Friday, April 19, 2019
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First total laryngeal transplant

40-year-old Timothy Heidler’s first “Hello” is a medical milestone.

On January 7, 1998, Timothy Heidler made medical history with a simple, raspy “Hello.” Just three days earlier, a team of specialists at the Cleveland Clinic performed the country’s first total laryngeal transplant, ending Mr. Heidler’s 19 years of silence.

Mr. Heidler had been speaking with only the aid of an electrolarynx, a hand-held speech assist device, since 1978 when, at age 21, his larynx was severed in a motorcycle accident. He was on his way to a firefighters’ class in his hometown of Hollidaysburg, PA, when he struck a steel cable strung between two trees. He walked away from the accident but he was left unable to speak.

“I was very, very frustrated at not being able to talk. My goal is to talk again in a real voice,” said Mr. Heidler, via an electronic speech device, in an interview prior to his surgery.

The procedure that helped him reach that goal was “truly a special occasion,” said Marshall Strome, M.D., chairman of the Clinic’s Department of Otolaryngology and Communicative Disorders and leader of a team of eight surgeons, anesthesiologists and nurses who performed the 12-hour operation.

During Mr. Heidler’s procedure, the Clinic team transplanted the larynx, the thyroid and 70 percent of the throat of the donor. The only other attempt at a human laryngeal transplant was 25 years ago in Belgium. However, the individual, a cancer patient, died from the disease a short time following the surgery.

“Some say that we shouldn’t perform this type of transplant because the larynx is a non-vital organ. But Tim is a very bright, verbal and motivated man who risked his life to speak as other people do. A great deal of research has been done since the first attempt and it is a very different operation today, ” says Dr. Strome.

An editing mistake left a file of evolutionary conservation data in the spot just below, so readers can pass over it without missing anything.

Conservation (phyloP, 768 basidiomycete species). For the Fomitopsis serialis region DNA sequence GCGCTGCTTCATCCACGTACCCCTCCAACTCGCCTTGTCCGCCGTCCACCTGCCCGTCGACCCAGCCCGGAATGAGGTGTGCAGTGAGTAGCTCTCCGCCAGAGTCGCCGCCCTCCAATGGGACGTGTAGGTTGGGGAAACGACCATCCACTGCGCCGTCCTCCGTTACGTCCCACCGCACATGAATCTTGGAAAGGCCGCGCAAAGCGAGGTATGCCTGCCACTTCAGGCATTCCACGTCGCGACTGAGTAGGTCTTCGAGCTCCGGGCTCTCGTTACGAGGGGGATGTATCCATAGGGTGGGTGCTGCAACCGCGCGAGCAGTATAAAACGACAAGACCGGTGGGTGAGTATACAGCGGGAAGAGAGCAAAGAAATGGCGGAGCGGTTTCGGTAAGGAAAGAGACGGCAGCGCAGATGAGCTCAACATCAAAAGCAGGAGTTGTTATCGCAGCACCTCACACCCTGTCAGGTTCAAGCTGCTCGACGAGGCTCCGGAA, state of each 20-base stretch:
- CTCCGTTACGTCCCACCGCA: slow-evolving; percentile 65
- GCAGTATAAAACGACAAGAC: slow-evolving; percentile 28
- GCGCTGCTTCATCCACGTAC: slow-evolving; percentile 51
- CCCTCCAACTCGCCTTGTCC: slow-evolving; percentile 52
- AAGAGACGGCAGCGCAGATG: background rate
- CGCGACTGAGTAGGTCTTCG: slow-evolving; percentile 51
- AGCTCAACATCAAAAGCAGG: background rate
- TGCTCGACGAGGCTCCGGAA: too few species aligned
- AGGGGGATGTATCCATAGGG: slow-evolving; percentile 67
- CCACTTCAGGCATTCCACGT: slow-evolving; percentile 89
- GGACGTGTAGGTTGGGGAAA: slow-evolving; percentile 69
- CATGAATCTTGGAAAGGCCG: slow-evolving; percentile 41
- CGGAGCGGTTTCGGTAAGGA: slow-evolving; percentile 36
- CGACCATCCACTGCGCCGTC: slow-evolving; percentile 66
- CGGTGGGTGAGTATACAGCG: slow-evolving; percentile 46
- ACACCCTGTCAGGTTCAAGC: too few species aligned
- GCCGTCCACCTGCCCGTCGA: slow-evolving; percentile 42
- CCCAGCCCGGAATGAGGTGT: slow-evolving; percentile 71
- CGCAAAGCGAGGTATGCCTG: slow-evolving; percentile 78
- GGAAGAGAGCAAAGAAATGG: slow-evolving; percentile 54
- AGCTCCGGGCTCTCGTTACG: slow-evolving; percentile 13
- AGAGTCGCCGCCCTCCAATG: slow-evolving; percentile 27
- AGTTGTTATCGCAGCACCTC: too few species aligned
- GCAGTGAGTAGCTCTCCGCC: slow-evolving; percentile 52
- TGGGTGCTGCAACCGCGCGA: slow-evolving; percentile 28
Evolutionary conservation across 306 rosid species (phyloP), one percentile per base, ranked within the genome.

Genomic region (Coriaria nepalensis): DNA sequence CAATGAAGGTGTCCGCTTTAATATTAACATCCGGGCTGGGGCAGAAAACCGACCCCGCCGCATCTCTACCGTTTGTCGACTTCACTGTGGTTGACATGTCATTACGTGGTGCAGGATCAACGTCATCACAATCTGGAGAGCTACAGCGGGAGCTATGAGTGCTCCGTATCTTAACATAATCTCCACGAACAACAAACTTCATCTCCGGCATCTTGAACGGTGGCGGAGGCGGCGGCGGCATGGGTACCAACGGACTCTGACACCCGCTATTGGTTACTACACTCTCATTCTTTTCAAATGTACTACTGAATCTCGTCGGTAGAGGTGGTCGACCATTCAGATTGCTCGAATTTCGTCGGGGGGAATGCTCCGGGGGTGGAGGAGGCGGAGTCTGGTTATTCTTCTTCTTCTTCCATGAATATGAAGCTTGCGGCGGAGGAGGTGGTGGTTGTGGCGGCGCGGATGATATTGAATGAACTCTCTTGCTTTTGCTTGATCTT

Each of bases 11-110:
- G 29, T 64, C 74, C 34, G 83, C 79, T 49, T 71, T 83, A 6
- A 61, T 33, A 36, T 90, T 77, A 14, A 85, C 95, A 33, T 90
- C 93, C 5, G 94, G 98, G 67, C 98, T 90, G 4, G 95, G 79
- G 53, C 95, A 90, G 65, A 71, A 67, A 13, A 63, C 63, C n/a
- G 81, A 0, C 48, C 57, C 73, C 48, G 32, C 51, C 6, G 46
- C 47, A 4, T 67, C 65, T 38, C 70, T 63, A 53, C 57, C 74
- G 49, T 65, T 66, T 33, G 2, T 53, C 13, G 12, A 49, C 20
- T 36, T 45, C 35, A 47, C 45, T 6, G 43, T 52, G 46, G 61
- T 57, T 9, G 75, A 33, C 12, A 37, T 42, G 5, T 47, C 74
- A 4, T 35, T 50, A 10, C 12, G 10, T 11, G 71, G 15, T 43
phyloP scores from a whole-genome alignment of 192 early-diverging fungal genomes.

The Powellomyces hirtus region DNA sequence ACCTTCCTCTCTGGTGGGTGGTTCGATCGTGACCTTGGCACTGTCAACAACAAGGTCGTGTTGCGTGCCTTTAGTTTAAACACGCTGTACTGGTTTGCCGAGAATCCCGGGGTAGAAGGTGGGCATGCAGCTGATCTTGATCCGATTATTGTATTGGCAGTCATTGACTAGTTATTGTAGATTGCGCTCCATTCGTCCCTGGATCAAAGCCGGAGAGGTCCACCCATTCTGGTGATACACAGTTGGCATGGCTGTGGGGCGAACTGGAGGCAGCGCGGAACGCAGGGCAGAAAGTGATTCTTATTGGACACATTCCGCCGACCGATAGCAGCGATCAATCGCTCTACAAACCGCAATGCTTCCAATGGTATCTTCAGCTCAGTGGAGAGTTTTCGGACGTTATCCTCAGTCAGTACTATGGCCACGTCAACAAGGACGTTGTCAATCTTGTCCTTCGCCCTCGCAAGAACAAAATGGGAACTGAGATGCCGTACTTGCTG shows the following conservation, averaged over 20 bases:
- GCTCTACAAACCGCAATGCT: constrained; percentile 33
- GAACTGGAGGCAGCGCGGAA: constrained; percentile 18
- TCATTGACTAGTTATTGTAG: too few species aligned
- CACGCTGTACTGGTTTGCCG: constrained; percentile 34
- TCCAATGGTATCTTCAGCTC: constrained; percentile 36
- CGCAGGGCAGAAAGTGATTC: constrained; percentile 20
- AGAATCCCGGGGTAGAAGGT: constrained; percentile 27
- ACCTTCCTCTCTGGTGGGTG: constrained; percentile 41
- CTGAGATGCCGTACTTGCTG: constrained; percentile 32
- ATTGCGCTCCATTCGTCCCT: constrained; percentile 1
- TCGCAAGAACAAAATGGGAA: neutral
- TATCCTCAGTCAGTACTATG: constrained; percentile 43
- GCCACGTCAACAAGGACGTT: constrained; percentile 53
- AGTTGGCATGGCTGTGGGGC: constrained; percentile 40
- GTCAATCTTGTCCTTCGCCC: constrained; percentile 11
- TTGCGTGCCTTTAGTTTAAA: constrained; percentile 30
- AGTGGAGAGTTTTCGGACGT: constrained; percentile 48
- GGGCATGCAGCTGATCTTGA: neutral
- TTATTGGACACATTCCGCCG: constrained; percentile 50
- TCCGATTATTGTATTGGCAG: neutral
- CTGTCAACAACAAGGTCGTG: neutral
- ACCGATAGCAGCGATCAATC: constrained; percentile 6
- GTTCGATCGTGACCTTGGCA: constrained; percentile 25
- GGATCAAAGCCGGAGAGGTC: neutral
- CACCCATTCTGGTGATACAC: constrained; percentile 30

The operation may be an option for patients who have large non-cancerous tumors in the larynx, or for patients whose laryngeal cancer is cured but who are unable to speak in a normal voice.

The transplant procedure involves harvesting a donor larynx using the same selection and administrative procedures for other organs through LifeBanc, a northeast Ohio organ donation agency. The donor larynx, which is matched to the recipient by gender, must be harvested within 20 hours. After removing the diseased larynx, the donor larynx is sutured in place, the blood vessels and sensory nerves joined and a temporary tracheotomy created. In Mr. Heidler’s case, the donor had a perfect tissue and blood type match.

Following surgery, Mr. Heidler, like other transplant patients, underwent intense medical management to reduce the risk of organ rejection, including taking strong immunosuppressive drugs. He will continue seeing his Clinic physicians frequently. Dr. Strome will “relax” when Mr. Heidler is 10 years from transplant.

For now, the transplant team is extremely pleased with their patient’s progress. “To make vocal sounds in just two and a half days is incredible,” said Dr. Strome. “It was a very emotional experience for all of us when he said Hello,’ then Hi mom.’”

“I ran out and called his mother,” recalls Terri Ellenberger, Mr. Heidler’s girlfriend. “She was crying. She couldn’t believe he was talking just like the rest of us. It happened so quickly.”

In a news conference Jan. 29, prior to his release from the hospital, Mr. Heidler took questions from the media. While his responses were raspy, his words were clearly understandable. Within about six months he will have a new voice – a unique sound not like his old voice, nor that of his donor. Dr. Strome is optimistic that Mr. Heidler will be able to swallow food within three months.

“After 20 years of not being about to talk, making the decision to go ahead with this was real easy,” said Mr. Heidler at the news conference. “I felt if this transplant could be done, it would benefit a lot of people down the road.”

He still hopes to become a fireman – something he can now consider again since he has his voice back. “Being able to speak again has changed my whole life.” His hometown is cheering him on. Upon his return home from Cleveland, he was greeted to a party complete with the local fire engine.

“This is the best that I’ve felt in a long time.”

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